Corresponding author:Robbie Ingram, Department of Aging and Geriatric Research, Institute on Aging, Department of Clinical and Health Psychology,University of Florida, Gainesville, FL 32610, USA
Received: August 15, 2017; Published: August 31, 2017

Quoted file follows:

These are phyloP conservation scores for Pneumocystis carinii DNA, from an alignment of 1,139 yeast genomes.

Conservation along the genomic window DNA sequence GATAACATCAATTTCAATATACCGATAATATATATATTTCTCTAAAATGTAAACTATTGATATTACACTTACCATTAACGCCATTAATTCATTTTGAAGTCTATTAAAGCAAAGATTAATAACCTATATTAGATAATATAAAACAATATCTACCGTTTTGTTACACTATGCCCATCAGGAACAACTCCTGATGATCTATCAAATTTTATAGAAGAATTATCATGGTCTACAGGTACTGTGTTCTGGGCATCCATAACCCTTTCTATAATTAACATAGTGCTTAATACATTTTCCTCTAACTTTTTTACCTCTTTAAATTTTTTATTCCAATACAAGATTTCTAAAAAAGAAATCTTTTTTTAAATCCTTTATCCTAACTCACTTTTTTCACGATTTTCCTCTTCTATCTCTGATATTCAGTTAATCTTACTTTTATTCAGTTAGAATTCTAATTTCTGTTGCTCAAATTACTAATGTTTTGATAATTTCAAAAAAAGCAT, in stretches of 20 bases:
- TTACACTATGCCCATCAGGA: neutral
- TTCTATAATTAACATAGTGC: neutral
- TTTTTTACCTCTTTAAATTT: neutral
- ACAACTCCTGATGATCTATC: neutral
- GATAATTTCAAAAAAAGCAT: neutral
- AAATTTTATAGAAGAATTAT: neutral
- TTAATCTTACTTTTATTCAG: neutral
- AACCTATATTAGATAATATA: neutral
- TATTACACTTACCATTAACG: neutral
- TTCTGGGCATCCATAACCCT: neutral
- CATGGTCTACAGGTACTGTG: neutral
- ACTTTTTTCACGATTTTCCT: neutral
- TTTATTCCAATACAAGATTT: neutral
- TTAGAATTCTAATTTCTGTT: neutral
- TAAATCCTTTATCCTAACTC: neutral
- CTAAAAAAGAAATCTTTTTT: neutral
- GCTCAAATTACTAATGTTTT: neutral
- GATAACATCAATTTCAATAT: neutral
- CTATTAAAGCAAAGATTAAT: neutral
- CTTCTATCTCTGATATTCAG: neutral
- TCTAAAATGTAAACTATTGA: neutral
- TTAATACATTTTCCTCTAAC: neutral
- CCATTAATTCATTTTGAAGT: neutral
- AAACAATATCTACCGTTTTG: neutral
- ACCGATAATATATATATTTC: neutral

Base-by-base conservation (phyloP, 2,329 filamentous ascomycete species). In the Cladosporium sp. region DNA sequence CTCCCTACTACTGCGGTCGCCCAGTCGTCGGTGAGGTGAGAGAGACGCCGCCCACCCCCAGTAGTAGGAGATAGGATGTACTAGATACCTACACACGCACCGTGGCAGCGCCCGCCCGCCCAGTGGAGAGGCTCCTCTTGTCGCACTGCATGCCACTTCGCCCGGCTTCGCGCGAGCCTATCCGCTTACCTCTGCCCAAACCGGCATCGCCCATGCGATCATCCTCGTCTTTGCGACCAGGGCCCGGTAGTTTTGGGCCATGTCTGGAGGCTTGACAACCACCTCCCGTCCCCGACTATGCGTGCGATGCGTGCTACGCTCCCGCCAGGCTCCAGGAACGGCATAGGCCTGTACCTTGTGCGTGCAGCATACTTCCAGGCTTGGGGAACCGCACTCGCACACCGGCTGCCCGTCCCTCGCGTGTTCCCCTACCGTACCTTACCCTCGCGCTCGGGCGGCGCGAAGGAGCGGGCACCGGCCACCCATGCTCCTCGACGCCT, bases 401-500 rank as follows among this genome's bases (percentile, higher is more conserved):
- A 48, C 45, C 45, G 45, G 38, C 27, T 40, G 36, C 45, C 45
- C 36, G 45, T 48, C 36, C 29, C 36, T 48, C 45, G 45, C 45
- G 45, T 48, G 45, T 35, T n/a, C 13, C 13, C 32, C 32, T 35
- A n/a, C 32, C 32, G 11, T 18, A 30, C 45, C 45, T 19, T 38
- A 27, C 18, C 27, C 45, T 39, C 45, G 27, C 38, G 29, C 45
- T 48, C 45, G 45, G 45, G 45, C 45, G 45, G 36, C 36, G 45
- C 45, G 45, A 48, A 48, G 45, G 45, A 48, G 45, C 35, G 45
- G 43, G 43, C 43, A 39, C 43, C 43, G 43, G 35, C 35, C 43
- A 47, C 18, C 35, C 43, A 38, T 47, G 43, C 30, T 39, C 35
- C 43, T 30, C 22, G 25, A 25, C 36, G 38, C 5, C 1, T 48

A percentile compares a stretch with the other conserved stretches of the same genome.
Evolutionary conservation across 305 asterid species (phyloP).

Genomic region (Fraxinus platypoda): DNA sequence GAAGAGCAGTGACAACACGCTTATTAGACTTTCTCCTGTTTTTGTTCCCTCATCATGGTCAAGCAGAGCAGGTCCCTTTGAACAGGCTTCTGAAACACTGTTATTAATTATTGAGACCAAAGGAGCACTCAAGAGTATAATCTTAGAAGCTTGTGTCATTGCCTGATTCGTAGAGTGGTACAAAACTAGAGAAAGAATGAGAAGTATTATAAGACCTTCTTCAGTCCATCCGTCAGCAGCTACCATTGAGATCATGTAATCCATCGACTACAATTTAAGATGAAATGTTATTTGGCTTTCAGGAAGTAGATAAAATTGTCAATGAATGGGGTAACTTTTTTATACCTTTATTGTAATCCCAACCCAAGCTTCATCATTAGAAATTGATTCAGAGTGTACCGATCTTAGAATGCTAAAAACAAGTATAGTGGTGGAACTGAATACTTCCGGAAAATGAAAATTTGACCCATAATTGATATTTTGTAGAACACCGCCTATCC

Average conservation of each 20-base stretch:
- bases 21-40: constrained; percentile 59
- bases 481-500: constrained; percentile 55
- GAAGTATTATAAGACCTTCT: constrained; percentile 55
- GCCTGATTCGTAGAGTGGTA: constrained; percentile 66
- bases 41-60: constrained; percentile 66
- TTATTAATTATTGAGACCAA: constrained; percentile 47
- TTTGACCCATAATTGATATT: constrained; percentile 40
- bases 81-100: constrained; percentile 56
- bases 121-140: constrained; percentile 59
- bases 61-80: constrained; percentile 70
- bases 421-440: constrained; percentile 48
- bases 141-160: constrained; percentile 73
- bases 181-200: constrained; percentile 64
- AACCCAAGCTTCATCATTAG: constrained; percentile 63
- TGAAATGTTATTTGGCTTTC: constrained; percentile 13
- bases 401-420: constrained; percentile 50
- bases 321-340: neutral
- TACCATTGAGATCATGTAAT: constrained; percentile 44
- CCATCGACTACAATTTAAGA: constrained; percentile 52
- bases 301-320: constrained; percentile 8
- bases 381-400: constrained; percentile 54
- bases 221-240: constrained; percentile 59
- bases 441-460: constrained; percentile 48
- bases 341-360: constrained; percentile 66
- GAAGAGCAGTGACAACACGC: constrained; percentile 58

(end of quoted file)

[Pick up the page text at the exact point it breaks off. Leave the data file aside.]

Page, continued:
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In any clinical trial or observational study, a certain level of cognitive function is required in order to ensure participant safety and ability to comply with the study protocol. Participants should adequately understand what is involved in their participation, as well as any potential risks or benefits of participation. The costs of using a specific screening method, however, need to be weighed against the information obtained. This prevents the inefficient use of available resources, such as avoiding assessments that require an extremely long administration time and unnecessarily increase participant burden. Due to the inherent challenges in obtaining a valid assessment of cognitive function in a time efficient manner, all potential assessment measures should be evaluated with a “best fit” approach. Keeping this “best fit” approach in mind, we reviewed and evaluated a number of screening tests for assessing cognitive impairment based on recommendations provided by experts in the field. Based on our review, we provide recommendations about existing methods for screening cognitive function in older research participants. Using the “best fit” approach, we would recommend the Mini-Mental State Examination (MMSE) to screen for cognitive impairment in older research participants. Other measures, such as the Cognitive Abilities Screening Instrument (CASI) and Modified Mini-Mental State (3MS), are indeed promising, but the MMSE can be administered in a time efficient manner and has the highest amount of supporting literature.